The rehearing occurred in 2015, and Hutchins was again convicted of conspiracy, murder, and larceny. Those convictions, however, implicated conduct that that was also implicated by the offenses that Hutchins’ was acquitted of at the first trial. Specifically, the prosecution was allowed to introduce evidence implicating the acquitted offenses in order to prove that Hutchins had a plan to commit the charged offenses (that he had been convicted of committing at the first trial). Hutchins claimed that violated the constitutional prohibition against double jeopardy on the basis of collateral estoppel or issue preclusion (different names for the same thing), and CAAF granted review to determine:

Whether the military judge erred when he denied the defense motion to suppress evidence of conduct for which Appellant had been acquitted at his first trial.

Judge Ohlson’s opinion for the unanimous CAAF holds that issue preclusion does not apply to the facts of Hutchins’ case and so the military judge could properly apply Mil. R. Evid. 403 and 404(b) to the prosecution’s evidence that implicated the acquitted offenses. Furthermore, because Hutchins “does not meaningfully contest the military judge’s application of those rules on their own terms,” CAAF does not review the military judge’s underlying ruling admitting the evidence.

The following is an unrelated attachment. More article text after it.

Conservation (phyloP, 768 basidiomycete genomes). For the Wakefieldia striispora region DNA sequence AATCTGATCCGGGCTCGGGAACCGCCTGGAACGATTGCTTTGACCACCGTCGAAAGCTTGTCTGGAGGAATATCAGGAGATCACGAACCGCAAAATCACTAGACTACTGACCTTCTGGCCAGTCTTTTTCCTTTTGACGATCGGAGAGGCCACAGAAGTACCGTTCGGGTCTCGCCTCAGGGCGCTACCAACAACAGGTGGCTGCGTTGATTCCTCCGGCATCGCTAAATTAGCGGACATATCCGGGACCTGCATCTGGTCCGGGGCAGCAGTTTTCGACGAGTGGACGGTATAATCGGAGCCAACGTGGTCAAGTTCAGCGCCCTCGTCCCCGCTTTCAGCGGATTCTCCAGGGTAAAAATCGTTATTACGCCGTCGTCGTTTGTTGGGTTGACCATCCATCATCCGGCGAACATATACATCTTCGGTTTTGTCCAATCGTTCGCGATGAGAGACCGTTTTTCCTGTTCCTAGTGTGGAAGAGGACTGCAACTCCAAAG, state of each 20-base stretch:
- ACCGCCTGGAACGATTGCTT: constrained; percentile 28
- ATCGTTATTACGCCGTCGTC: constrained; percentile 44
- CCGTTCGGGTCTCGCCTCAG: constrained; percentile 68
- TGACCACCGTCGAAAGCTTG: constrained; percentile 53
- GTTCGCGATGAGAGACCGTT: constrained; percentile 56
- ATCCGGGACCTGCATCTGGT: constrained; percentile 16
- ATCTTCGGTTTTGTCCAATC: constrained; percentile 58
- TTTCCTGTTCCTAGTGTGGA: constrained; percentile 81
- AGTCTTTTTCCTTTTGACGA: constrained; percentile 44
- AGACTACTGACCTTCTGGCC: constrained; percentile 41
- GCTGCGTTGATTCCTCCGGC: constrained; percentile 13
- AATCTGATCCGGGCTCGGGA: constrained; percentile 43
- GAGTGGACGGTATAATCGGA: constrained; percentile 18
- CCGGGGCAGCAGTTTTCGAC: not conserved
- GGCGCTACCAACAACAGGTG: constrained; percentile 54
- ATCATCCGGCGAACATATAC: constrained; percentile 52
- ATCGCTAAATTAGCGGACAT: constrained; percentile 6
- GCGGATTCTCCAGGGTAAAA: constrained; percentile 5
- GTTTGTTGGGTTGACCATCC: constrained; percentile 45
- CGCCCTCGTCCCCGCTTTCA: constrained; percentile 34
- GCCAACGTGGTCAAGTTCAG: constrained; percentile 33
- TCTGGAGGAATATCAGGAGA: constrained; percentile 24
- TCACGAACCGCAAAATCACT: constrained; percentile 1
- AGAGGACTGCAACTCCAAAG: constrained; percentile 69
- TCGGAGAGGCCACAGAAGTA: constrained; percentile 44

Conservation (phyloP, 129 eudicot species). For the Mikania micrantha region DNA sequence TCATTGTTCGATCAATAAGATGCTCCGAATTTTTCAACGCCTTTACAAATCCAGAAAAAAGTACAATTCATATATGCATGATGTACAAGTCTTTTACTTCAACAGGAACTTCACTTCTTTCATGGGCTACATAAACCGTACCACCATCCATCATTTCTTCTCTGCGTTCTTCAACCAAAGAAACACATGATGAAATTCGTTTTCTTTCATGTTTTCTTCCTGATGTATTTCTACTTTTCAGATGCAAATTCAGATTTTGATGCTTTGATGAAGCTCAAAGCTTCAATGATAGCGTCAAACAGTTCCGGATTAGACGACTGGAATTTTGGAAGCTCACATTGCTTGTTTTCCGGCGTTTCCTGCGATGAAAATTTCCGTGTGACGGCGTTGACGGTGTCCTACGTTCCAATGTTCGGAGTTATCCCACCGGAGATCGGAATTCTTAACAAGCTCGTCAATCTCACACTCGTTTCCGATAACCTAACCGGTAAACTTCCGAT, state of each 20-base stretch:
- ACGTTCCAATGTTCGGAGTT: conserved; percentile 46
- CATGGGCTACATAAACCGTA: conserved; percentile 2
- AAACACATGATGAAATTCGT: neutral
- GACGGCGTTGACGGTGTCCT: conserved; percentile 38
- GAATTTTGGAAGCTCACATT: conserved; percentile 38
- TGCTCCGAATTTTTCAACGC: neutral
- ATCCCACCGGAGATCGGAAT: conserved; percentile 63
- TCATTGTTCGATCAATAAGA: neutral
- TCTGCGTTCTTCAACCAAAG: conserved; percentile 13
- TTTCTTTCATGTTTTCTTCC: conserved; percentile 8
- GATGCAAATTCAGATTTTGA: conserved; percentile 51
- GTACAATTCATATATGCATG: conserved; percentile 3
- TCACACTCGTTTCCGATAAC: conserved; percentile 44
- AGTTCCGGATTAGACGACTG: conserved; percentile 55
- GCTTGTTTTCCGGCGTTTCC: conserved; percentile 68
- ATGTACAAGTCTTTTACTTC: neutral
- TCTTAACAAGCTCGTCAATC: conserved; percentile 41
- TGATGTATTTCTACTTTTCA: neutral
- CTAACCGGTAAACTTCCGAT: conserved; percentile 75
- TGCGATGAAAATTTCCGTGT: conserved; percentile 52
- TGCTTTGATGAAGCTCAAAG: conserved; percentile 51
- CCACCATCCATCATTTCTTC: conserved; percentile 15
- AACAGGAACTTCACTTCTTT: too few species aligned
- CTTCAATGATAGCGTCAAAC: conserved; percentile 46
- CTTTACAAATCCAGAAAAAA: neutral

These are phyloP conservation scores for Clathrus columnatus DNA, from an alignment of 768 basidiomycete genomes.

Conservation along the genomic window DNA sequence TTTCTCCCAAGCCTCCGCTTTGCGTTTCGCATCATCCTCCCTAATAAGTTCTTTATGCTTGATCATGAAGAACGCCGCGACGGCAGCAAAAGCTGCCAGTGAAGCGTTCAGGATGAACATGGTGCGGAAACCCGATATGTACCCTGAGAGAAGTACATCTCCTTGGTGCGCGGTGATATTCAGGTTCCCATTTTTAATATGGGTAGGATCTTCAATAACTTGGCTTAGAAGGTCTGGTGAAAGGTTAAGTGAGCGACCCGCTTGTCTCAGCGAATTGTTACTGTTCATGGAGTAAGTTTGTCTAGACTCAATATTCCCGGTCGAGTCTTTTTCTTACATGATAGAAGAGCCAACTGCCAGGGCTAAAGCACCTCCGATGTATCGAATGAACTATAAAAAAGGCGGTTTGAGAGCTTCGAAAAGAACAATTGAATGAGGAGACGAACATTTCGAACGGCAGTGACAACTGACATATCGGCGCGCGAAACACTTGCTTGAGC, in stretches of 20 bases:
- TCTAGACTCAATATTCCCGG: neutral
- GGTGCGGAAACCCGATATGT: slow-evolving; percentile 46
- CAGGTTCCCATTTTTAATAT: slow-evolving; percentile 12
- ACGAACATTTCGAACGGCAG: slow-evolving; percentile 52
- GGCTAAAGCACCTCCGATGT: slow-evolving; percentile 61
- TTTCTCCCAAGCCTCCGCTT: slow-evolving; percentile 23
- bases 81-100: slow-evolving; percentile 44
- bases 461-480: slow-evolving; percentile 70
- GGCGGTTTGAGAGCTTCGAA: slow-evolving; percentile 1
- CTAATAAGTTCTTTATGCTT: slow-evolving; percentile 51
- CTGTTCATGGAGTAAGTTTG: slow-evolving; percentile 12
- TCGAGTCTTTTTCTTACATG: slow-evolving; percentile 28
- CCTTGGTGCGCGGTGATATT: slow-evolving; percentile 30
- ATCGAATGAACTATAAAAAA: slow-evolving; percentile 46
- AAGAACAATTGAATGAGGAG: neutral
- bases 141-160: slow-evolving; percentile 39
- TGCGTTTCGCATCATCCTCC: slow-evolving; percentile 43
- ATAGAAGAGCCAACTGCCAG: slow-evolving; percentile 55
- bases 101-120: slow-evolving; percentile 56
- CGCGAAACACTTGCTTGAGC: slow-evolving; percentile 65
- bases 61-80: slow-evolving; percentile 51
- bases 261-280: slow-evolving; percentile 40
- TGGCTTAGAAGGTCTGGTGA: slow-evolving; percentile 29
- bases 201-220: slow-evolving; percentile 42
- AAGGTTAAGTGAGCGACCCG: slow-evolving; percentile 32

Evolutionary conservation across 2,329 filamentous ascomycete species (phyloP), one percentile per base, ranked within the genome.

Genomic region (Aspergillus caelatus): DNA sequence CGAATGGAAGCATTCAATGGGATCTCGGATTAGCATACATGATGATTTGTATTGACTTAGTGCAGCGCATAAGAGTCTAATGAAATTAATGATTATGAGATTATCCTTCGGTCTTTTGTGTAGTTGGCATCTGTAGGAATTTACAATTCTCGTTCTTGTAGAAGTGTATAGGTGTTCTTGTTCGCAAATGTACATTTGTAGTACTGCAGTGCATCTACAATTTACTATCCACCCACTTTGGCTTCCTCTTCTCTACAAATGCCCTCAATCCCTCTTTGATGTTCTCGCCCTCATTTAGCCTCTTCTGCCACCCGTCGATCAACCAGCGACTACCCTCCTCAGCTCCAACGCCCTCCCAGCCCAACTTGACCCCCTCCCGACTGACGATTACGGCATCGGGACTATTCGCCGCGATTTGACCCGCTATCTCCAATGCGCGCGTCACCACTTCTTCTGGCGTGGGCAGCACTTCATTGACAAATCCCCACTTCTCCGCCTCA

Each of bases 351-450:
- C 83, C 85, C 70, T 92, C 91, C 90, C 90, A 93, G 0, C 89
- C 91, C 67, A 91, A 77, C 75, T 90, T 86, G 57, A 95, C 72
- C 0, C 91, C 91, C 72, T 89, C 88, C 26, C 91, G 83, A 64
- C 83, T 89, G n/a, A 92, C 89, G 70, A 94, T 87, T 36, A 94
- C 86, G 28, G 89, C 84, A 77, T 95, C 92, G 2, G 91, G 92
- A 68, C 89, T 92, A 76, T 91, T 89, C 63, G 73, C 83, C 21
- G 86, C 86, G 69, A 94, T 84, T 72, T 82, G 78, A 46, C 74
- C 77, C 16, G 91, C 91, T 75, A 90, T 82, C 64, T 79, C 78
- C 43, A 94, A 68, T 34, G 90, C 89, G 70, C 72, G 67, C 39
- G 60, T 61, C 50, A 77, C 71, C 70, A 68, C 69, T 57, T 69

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Audio of today’s oral arguments at CAAF is available on CAAF’s website at the following links:

United States v. Hutchins, No. 18-0234/MC (CAAFlog case page): Oral argument audio.

United States v. Meakin, No. 18-0339/AF (CAAFlog case page): Oral argument audio.

The audio is also available on our oral argument audio podcast.